Tuesday, March 1, 2011

Telco Churn Case Study Reloaded: Oracle Data Miner

The previous three-part series on mining star schemas (using a telco churn case study) demonstrated how to leverage SQL and the Oracle Data Mining API to capture complex methodology in a simpler, more performant approach.  I have been informed that there is this concept called a "user interface" which some people find enticing :-).  This post demonstrates the telco churn methodology using the shiny new Oracle Data Miner interface.  Oracle Data Miner is bundled with SQL Developer 3.0 (SQL Developer 3.0 is currently available as an early adopter release) and runs against Oracle database version 11gR2 with the Oracle Data Mining option enabled.

In addition to the four tables created in the previous post, this example includes a fifth table, CHURN_RISK, to demonstrate a deployment scenario.  The ODMtelcosetup.sql script can be invoked from within a clean data mining user schema to create and populate the five tables.  Alternatively, just run the CHURN_RISK table create statement from within the script if the rest of the schema is setup as described in the earlier post.

With the schema prepared, use Oracle Data Miner to import the pre-defined ODMTelcoChurn.xml workflow that captures the telco churn methodology.  The Oracle Data Miner navigator can be accessed from the Tools->Data Miner menu in SQL Developer 3.0.  From within the data miner navigator, right-click on the mining user and select New Project.  The first connection attempt via the Data Miner navigator will kick-off some setup work, including installation of a repository to support Oracle Data Miner (SYS account password is required for this setup).  Once an empty project is created, right-click the project, select Import Workflow, and browse to the ODMTelcoChurn.xml file.  Once imported, the workflow should look like:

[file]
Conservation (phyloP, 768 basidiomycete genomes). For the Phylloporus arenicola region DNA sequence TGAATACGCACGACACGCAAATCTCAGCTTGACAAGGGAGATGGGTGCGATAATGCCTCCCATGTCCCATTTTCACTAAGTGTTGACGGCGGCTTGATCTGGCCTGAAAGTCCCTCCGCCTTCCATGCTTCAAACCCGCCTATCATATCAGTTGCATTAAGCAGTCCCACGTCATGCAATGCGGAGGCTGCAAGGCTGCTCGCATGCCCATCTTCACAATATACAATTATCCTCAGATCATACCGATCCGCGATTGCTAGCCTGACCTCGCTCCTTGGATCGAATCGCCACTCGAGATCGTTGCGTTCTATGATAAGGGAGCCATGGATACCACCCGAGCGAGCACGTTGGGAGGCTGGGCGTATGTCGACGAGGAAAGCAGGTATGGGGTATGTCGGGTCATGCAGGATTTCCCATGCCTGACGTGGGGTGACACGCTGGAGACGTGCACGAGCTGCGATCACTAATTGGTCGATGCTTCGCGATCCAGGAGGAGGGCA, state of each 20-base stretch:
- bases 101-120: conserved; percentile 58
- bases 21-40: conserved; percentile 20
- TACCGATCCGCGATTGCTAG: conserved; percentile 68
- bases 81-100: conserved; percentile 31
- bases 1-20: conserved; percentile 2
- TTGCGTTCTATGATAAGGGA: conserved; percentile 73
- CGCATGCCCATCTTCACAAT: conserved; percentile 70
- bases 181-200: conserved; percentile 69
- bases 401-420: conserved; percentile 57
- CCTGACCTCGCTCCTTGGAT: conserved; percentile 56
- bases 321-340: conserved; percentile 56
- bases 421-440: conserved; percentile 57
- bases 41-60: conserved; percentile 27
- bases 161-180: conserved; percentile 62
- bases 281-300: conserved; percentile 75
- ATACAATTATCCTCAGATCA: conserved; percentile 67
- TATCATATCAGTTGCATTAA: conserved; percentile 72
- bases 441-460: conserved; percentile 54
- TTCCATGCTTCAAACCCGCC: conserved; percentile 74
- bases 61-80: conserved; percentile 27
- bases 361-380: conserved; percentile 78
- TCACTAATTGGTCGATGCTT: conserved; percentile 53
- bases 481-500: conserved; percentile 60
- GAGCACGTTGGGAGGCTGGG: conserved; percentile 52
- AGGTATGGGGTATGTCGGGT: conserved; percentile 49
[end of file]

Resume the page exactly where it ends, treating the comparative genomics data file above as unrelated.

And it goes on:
Next, right-click the CHURN_RISK node (far-right) and select Run.  This will start a job in the database that will:
  1. Prepare the customer data
  2. Train and test a classification model named CHURN
  3. Score current, high-valued customers with the CHURN model
  4. Identify those current, high-valued customers who are at risk for churn
  5. Store the at-risk customers in the CHURN_RISK table
The transformation node that deserves the most attention is the COLLECT CDR node at the top.  This node is responsible for capturing usage minutes for each customer, broken out to different levels of granularity.  While it is very simple to specify using Oracle Data Miner due to the nature in which ODM handles transactional data in a star schema, the same operation requires dozens of nodes and expensive data transformations when attempted in other data mining tools.

After running the workflow, the CHURN node contains a Generalized Linear Model (GLM) built on customer data.  The GLM model can be inspected, and the results of a held-aside test can be viewed, via right-click menu entries from that node.  A right-click on the CHURN_RISK update table node offers the ability to view data. This data - the list of high-valued, at-risk customers - can be integrated within any business process.

More details on the individual workflow nodes are available in the full white paper.

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